Next to the originator of a great sentence is the first quoter of it. Said Emerson. Stories happen only to people who know how to tell them. Said Thucydides. A novel of intellectual reference and allusion, so to speak, minus much of the novel, is money for old rope. Said David Markson. The quotation of a misquotation is still a misquotation. Said @Thucydiocy.
Interestingly, it was last December that this line attributed to Thucydides first appeared on Twitter, and rapidly disappeared again – it isn’t a hardy perennial like some quotes. This week, it reemerged:
Stories happen only to people who know how to tell them. Said Thucydides.#DavidMarkson
— Señor Hijas (@TedDaughters) December 15, 2016
Senor Hijas didn’t take kindly to being informed that this wasn’t actually Thucydides, nor to the suggestion that this might have been clearer with some quotation marks, to show that “Said Thucydides” was part of the quote rather than his own attribution, but I am at any rate grateful to him for pointing me towards David Markson’s The Last Novel. Not a writer I’d encountered before, and David Foster Wallace’s enthusiastic recommendation of his work tends to have the opposite effect as far as I’m concerned, so I wouldn’t have encountered this unaided.
The Last Novel (2007) consists largely of gnomic little quotations and anecdotes about writers, with occasional references to the character Novelist (from the same page as the Thucydides reference quoted above, p.12: “And thus in which Novelist will say more about himself only when he finds no way to evade doing so, but rarely otherwise.”). It becomes clear, more or less, that Novelist is elderly, possibly dying, writing this book (which may be his last) in a manner that is clearly intended to impel the reader to search for hidden meanings in the quotations and anecdotes. If stories happen only to those who know how to tell them, does the absence of story here imply the inability of Novelist to write anything worth reading? Or is the story precisely of a kind that can be told only by someone able to communicate solely through other people’s fragments? And so forth.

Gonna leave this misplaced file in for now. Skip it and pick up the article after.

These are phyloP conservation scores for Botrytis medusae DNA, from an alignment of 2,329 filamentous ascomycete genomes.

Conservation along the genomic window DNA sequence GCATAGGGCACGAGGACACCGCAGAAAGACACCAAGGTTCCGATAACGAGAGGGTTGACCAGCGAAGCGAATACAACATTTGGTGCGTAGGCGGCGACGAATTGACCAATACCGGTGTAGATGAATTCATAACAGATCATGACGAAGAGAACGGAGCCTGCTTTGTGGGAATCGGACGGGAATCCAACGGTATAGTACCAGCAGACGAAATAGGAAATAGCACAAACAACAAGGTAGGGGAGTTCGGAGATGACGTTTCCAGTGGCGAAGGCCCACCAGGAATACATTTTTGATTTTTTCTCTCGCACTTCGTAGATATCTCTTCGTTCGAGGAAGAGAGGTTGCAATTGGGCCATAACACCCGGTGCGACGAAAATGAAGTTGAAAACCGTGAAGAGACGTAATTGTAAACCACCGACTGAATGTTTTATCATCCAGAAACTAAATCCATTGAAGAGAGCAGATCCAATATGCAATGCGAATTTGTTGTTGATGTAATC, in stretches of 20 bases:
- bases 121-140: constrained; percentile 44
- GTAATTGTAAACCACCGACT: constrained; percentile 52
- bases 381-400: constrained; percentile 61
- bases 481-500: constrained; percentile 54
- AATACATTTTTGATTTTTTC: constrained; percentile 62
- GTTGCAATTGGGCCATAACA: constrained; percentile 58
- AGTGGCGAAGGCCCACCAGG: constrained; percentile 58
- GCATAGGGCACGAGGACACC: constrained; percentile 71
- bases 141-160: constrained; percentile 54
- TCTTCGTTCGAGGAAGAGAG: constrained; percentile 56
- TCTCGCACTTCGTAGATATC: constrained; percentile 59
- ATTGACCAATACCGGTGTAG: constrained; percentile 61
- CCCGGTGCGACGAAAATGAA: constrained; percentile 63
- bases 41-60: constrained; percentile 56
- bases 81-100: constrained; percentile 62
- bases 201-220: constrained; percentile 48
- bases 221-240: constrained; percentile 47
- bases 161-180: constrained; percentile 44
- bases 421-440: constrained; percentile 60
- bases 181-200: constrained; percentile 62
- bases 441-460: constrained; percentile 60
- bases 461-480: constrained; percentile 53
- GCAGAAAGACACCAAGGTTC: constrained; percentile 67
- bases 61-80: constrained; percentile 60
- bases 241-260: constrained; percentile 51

To be honest, my crude literary judgement is that this is Flaubert’s Parrot by someone who can’t be bothered to do detailed research, and so has instead simply plundered a couple of anthologies of literary quotations. If you assume that it’s clever and meaningful, then there are presumably hours of fun to be had in contemplating whether a misquotation in such a context is a deliberate misquotation, emphasising the essential fragility of all our knowledge and the ease with which a literary persona can be constructed out of fragments, or whether Markson just picked it up from one of the ‘How to Write’ books where it first appears, and didn’t bother to check its authenticity.
There is a second reference to Thucydides, on p.107, which does offer a bit of evidence in Markson’s favour:
Last night I dreamt I went to Manderley again.
America is now given over to a damned mob of scribbling women. Determined Hawthorne, in 1855.
The greatest achievement for a woman is to be as seldom as possible spoken of, said Thucydides. Who mentions not one of them in his history.
Johnson’s Lives of the Poets – which mentions none either.
At any rate this particulat formulation doesn’t appear anywhere on the internet before Markson’s novel, suggesting that he has taken the idea and put it into his own words rather than simply lifted it from somewhere. (It does then appear on a few occasions, for example at the head of Chapter VII (p.189) of Stacy Schiff’s Cleopatra from 2010 giving Markson as the translator).
I remain unconvinced by the whole enterprise…